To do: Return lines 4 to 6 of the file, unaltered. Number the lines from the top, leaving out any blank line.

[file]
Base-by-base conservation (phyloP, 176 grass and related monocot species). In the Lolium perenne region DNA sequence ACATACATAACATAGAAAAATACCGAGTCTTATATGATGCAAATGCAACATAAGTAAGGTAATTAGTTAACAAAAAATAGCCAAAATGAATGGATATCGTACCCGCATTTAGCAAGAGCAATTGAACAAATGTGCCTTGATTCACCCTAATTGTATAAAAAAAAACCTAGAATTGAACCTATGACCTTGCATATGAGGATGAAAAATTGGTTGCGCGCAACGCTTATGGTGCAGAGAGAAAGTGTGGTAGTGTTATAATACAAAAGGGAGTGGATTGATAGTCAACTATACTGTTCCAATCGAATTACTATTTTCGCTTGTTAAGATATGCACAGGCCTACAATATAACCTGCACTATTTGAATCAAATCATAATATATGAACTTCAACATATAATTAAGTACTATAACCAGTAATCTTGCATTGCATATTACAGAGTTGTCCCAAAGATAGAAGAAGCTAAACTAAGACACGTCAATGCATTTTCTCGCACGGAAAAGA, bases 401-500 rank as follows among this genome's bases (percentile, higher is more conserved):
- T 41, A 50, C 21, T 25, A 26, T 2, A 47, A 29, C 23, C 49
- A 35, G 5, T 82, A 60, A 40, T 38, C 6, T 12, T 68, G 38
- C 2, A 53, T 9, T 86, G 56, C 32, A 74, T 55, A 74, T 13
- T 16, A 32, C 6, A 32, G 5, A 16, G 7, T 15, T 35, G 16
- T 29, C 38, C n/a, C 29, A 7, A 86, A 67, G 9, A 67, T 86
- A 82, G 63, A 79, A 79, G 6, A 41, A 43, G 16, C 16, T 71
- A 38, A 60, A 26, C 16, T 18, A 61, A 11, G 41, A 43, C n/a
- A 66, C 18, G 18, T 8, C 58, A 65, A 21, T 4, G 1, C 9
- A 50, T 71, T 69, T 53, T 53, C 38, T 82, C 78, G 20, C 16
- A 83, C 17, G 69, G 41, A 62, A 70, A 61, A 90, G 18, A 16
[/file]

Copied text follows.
- C 2, A 53, T 9, T 86, G 56, C 32, A 74, T 55, A 74, T 13
- T 16, A 32, C 6, A 32, G 5, A 16, G 7, T 15, T 35, G 16
- T 29, C 38, C n/a, C 29, A 7, A 86, A 67, G 9, A 67, T 86